Tips and Tricks for Sight-Reading

1) Tip for reading flat keys To find what flat key you're in, just take the next to the last flat. In this example Ab (flat) Major is the key! The exception is F major (or D minor), which has only 1 flat! 2) Tip to recognize (major) keys with sharps To find what sharp key you're in, just go half step above the last sharp. In this example B Major is the key! 3) Tips to speed up note recognition in the treble clef It is fairly easy to instantly see if a note is on a line and on which line it is. Learn these letters upward and downward and you'll see results fast! It is fairly easy to instantly see if a note is on a space and on which space it is. Learn these letters upward and downward and you'll see results fast! 4) Tips to speed up note recognition in the bass clef It is fairly easy to instantly see if a note is on a line and on which line it is. Learn these letters upward and downward and you'll see results fast! It is fairly easy to instantly see if a note is on a space and on which space it is. Learn these letters upward and downward and you'll see results fast!

5) Tips on how to recognize intervals Can you immediately see that both of these notes are in a space (and not on a line)? Then you know already that this interval is ODD! In this case you're looking at a fifth. The same goes if both notes are on a line! Do you see that one note is on a line and the other in a space? Or, do you see that not both notes are on a line or in a space? Then you know that this interval is EVEN! This is a sixth. 6) Tips on how to recognize minor, major, augmented and diminished chords If you see 2 thirds stacked upon each other, than you know that you're looking at one of the four basic chords in root position! In this case Ab (flat) major! Knowing your primary and secundary chords will help you recognize these chords fast! If you see fourth stacked upon a third, than you know that you're looking at one of the four basic chords in it's 1st inversion! In this case Gb (flat) major! Additionally you can immediately identify the top note as the ROOT note! If you see third stacked upon a fourth, than you know that you're looking at one of the four basic chords in it's 2nd inversion! In this case G major! Additionally you can immediately identify the middle note as the ROOT note!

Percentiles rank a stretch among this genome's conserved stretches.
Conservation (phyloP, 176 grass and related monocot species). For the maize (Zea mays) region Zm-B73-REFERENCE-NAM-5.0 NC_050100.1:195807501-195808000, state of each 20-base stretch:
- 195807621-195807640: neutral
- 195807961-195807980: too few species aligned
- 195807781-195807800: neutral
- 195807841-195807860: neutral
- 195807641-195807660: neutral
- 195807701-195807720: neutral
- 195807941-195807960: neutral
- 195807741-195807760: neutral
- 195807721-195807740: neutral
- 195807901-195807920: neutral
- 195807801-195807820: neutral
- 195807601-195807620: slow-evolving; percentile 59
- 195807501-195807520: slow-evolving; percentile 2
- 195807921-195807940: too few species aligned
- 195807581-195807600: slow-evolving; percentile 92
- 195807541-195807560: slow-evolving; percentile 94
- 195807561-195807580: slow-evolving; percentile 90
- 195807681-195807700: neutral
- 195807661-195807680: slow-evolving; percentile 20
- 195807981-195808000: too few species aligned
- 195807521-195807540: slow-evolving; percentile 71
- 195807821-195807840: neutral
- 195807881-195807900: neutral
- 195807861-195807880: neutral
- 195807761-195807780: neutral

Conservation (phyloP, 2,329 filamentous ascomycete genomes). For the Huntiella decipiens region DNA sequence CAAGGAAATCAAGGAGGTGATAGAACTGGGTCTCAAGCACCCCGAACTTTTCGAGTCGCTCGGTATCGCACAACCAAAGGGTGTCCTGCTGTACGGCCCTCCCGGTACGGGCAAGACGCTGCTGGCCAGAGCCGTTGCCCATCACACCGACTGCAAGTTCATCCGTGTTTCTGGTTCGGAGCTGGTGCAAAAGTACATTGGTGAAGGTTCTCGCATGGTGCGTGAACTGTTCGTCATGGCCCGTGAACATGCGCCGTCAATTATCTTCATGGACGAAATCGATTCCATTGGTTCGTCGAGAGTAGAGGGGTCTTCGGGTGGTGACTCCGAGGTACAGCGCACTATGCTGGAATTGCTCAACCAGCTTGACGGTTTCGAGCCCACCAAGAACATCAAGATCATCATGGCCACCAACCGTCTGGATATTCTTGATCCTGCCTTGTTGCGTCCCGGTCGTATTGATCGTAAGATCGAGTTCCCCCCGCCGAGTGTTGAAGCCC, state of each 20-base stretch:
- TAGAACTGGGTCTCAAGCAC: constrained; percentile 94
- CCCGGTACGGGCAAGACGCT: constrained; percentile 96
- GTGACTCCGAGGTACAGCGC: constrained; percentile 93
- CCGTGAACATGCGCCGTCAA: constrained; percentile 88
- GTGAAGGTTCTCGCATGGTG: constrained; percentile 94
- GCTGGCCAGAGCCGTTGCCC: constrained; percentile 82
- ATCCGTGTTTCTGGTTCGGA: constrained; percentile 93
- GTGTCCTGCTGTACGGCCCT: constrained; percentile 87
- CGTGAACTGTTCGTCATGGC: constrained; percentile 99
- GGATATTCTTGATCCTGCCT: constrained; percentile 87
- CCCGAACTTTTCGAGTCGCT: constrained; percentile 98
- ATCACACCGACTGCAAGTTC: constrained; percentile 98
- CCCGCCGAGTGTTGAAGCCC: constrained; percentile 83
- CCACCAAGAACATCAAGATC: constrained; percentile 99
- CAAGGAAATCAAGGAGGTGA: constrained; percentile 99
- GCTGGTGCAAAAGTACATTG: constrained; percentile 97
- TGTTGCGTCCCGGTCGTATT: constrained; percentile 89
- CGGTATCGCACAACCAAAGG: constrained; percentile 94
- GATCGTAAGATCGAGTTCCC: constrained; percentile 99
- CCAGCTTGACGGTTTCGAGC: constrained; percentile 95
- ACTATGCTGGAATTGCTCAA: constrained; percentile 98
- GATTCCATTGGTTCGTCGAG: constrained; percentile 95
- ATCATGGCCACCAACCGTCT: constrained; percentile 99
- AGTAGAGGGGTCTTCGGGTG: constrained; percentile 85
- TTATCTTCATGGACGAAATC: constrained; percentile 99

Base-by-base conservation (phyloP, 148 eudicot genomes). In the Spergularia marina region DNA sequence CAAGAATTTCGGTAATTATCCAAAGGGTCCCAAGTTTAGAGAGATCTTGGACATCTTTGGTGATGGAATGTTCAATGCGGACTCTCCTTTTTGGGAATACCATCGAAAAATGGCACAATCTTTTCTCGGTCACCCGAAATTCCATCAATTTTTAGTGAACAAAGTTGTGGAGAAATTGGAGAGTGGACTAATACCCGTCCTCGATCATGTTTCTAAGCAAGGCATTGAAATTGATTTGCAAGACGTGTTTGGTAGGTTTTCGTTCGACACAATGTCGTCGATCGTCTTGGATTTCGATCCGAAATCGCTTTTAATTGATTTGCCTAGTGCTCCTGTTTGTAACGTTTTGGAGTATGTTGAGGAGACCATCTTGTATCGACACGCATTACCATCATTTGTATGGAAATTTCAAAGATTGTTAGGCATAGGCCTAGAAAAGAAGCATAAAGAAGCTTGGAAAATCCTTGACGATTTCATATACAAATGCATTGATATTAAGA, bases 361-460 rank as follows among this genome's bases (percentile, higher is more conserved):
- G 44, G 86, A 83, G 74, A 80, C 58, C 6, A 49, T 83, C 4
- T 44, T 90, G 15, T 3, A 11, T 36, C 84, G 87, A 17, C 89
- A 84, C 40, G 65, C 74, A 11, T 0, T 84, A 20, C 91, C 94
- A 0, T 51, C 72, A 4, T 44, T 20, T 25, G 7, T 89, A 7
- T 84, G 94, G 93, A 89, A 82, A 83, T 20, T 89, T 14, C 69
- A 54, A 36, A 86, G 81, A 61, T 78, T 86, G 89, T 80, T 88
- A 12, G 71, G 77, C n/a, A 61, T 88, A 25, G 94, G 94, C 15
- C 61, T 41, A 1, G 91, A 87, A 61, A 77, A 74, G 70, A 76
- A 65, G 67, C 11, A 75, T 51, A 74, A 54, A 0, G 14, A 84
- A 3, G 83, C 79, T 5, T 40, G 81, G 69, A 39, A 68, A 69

7) Tips on how to approach sight-reading A) Identify the key. B) Identify the primary (major) and secondary (minor) chords. C) Identify meter and tempo. D) Analyse the rhythm. E) Scan the piece for difficult passages before starting. F) Try not to look at your hands, only if you have to make large jumps. G) Always sit at the same place behind the piano. Preferably middle ‘D’ (D above middle ‘C’), since it divides the piano in two symmetrical parts. H) Sight-read by interval. I) Look for patterns in music. J) Realize that melodies and chords are very closely related. K) Notes that receive less than one beat, usually don’t belong to the underlying chord, but are moving towards it (or away from it to the next chord). If a note receives less than one beat, but is followed by the same note (so together they would make up one beat or more), the usually dó belong to the underlying chord. 8) A small extract of Elton John’s – Someone saved my life tonight

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C major chord, some in root position, some in 1 inversion st nd G major chord, some in 1 inversion, some in 2 inversion With tip 7K in mind: moving towards an F chord in 2nd inversion With tip 7K in mind: moving towards a C chord in root position nd With tip 7K in mind: moving towards a G chord in 2 inversion F major chord with the bottom note doubled With tip 7K in mind: notes that belong to the underlying chord and you started out with a G chord.

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